Thoughts on Nokia’s Burning Platform

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To be frank, I thought the Nokia CEO Stephen Elop’s open letter was a waste of time and extremely long overdue. It should never have come to this. I don’t understand why he wasted so much time talking about a burning platform. He should have just got straight to the point and told his company that their products are just rubbish when compared to the competition and that after 4 years they still don’t have a product that can even come close to the iPhone experience.

To their credit, essentially no other company has been able to produce a product that matches the iPhone in quality so at least they’re not the only ones. The problem is that their competition are generally running Android, and Nokia’s devices are several steps behind even these. In addition, they have announced some kind of deal with Microsoft. I’m not sure if it’s an exclusive deal to run Windows Phone on their new devices, but even a partial deal would be a mistake in my opinion. The industry is clearly moving towards iPhone and Android as the two main operating systems. Blackberry is still using their own OS but they don’t really need to compete with the other major mobile OS makers as they have a more dedicated following of users.

I don’t care what Microsoft are saying, I just can’t see them challenging Apple and Google any time soon and will probably stay a distant 3rd or 4th in the OS race. I suppose the change from Symbian to Windows Phone 7 or the next version will be a step forward, but it’s not a big enough one for Nokia, who are in trouble if they don’t make a success of their next generation of devices.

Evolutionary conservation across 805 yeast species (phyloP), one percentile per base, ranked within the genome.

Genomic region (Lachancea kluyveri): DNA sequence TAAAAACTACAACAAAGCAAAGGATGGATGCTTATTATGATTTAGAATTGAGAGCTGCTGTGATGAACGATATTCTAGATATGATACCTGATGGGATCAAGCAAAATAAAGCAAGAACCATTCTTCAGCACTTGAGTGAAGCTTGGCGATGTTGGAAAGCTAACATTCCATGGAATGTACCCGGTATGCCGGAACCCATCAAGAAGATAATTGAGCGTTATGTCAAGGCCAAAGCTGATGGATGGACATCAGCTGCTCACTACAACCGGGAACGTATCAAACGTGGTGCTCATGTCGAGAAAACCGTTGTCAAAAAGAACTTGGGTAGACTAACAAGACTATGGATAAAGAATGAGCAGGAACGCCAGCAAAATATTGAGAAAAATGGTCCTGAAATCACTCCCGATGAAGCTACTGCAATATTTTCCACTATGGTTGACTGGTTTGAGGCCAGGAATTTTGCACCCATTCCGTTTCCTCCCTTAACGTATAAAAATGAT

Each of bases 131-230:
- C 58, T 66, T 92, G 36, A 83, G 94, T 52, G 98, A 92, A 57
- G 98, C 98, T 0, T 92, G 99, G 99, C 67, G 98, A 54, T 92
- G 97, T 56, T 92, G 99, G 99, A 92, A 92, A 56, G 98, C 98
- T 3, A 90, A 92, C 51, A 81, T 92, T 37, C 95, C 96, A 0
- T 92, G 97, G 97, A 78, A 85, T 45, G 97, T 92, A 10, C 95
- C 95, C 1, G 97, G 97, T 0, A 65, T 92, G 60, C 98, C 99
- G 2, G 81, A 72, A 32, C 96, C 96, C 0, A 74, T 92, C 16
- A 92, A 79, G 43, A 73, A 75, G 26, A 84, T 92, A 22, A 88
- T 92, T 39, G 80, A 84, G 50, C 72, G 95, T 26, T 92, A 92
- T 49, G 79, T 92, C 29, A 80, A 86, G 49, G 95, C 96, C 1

They should be following Sony Eriksson and others who have seen the light and decided smartly to jump onto the Android bandwagon as opposed to supporting their own faltering OS efforts. Nokia should at the very least start producing good quality but affordable Android phones in order to quickly turn their fortunes around as much as possible in the short term. They have to work quickly as they have essentially warned potential customers off purchasing one of their current crop of smartphones.

The other thing the company needs to focus on is their long-time speciality: cheap, simple and fashion phones. Even now, if someone who isn’t that tech savvy asks me to recommend a phone to them, I’ll recommend a cheap Nokia. They are almost indestructible, have big buttons and for the most part, simple interfaces that anyone can understand. They have a lot of competition in this area now but such is the norm for all mobile products. They have to find a way to separate themselves from the competition once again and continue their dominance of the low cost phone market. This has been keeping the company going in the last few years, but they have to continue to innovate to bring in the funds to develop their smartphone program further.

Overall I think this is the start of the company’s turnaround. By being so honest and open about their problems, they’ve put themselves in a back against the wall situation, which is good as it will force them into a state of urgency and hopefully quick recovery.